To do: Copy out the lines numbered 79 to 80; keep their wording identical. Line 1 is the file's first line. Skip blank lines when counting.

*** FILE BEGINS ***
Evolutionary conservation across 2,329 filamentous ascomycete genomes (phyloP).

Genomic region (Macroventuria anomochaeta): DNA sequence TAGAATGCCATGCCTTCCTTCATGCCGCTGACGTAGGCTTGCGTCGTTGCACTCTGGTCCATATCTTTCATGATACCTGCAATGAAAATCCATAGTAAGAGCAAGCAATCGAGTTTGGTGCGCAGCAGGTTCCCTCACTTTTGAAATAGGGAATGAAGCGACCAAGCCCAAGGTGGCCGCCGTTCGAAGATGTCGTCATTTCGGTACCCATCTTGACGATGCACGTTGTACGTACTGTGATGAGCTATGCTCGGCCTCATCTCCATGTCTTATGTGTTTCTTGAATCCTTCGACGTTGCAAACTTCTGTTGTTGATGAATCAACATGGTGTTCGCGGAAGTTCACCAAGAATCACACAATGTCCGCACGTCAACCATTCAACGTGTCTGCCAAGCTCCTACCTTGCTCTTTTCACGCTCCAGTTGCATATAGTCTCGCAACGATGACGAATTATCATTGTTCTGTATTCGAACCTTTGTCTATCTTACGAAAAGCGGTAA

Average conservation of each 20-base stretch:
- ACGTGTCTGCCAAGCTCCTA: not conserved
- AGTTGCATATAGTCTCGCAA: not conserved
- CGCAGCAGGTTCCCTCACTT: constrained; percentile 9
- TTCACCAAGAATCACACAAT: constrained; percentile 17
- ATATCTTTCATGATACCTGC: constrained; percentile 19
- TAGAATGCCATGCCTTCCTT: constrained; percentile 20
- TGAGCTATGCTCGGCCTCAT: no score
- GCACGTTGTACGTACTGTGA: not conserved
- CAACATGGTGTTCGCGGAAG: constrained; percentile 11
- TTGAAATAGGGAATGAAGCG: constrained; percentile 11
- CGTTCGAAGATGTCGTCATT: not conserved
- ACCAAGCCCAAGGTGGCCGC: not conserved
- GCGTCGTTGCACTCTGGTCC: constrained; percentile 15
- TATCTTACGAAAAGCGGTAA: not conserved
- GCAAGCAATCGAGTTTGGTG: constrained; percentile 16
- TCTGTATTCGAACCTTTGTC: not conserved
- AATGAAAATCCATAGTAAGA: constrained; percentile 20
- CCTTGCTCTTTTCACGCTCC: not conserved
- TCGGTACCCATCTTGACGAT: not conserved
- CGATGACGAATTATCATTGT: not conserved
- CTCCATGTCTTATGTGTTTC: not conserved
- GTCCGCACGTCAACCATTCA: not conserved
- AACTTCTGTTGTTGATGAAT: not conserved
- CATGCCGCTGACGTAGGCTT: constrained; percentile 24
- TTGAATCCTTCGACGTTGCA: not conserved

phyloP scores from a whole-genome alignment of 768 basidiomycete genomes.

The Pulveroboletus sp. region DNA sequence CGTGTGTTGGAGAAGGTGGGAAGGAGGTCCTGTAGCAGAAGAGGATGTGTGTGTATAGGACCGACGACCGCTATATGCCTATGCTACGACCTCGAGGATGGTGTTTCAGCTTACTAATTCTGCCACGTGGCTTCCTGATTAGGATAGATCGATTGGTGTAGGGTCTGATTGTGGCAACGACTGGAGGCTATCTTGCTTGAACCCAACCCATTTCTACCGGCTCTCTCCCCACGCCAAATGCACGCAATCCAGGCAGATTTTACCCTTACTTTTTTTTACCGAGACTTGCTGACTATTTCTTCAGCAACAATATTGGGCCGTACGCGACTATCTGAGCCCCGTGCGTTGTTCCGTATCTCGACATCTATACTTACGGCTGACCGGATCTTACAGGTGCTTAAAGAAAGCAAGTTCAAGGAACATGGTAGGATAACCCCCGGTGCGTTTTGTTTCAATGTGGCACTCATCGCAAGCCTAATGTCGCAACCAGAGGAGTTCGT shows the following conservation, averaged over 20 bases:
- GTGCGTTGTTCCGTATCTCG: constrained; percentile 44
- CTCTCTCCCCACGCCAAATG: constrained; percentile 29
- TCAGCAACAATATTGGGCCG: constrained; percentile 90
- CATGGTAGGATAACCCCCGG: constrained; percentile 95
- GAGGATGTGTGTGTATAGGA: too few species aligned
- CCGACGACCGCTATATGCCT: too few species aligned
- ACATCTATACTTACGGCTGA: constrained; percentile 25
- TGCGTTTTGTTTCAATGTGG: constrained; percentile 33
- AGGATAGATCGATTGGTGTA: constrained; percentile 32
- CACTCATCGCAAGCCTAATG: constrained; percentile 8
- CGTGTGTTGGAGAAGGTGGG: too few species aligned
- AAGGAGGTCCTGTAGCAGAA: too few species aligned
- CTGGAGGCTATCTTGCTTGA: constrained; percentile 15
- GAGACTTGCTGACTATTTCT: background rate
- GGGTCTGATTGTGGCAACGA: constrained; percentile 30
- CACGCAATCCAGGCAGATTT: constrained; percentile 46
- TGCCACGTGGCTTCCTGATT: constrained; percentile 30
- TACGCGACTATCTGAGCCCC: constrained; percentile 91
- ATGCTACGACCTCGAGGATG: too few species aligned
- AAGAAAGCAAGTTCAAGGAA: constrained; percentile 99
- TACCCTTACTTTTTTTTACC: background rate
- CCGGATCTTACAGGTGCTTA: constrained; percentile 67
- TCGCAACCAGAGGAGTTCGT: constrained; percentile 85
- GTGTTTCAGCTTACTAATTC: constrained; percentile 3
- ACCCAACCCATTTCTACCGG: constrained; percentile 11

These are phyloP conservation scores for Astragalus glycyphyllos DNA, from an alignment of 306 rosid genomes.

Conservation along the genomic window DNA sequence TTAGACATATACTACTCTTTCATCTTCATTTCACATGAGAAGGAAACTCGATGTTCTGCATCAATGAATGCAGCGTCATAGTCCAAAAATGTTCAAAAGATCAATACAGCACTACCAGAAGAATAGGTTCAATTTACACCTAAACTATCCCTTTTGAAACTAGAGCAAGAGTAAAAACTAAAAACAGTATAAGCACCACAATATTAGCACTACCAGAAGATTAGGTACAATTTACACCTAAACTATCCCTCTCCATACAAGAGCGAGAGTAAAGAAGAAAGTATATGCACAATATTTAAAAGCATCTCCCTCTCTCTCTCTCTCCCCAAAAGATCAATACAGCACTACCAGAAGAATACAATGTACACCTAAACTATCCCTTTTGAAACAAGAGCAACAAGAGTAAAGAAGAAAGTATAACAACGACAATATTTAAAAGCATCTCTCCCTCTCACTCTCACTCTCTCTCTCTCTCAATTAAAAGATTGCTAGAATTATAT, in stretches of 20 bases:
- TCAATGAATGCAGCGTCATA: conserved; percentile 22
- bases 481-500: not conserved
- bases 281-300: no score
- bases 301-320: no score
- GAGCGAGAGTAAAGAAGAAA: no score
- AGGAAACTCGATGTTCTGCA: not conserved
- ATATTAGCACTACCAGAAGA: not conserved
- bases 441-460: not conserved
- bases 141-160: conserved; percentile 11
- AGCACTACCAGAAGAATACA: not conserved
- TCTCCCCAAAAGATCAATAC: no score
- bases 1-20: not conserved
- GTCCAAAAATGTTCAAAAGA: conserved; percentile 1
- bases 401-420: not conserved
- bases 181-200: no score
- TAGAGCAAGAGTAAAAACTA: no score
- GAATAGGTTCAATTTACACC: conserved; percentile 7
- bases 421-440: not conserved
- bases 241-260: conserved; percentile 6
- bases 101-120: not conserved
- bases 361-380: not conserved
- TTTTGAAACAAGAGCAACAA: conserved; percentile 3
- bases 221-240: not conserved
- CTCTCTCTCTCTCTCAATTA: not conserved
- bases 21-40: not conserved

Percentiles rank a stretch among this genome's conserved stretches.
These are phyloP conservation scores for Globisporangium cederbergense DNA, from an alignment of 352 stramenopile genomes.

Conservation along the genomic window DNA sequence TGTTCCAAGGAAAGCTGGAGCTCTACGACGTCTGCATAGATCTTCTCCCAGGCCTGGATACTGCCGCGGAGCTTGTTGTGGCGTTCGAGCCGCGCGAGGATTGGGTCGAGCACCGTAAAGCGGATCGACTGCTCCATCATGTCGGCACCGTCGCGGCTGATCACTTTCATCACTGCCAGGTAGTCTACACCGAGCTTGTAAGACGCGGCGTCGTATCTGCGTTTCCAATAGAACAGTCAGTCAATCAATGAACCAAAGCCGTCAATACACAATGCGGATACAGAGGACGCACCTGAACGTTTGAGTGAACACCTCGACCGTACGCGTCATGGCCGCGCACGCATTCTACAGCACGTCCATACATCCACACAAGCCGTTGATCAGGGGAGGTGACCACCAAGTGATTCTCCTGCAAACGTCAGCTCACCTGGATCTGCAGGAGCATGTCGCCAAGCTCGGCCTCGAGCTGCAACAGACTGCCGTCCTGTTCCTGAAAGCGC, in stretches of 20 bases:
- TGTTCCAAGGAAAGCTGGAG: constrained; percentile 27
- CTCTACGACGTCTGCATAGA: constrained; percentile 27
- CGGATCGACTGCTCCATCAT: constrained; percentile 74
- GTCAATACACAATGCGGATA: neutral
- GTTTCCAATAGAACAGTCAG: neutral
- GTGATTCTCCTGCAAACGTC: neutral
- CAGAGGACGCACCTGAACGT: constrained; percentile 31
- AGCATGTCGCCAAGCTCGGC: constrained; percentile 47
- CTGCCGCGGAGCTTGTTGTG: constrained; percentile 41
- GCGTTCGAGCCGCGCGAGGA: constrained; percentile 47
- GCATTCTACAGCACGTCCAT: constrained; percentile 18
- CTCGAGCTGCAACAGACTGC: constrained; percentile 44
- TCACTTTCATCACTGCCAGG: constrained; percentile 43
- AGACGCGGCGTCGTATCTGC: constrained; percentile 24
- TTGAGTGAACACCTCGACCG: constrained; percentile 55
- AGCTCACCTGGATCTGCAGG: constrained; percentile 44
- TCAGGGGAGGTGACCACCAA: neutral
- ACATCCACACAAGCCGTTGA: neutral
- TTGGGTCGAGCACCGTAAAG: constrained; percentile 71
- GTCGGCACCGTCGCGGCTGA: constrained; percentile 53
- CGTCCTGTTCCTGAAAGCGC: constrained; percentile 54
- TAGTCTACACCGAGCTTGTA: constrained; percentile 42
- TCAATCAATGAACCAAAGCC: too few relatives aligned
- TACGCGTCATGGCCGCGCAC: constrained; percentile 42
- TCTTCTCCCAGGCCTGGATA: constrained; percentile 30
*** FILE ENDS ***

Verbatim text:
- TTTTGAAACAAGAGCAACAA: conserved; percentile 3
- bases 221-240: not conserved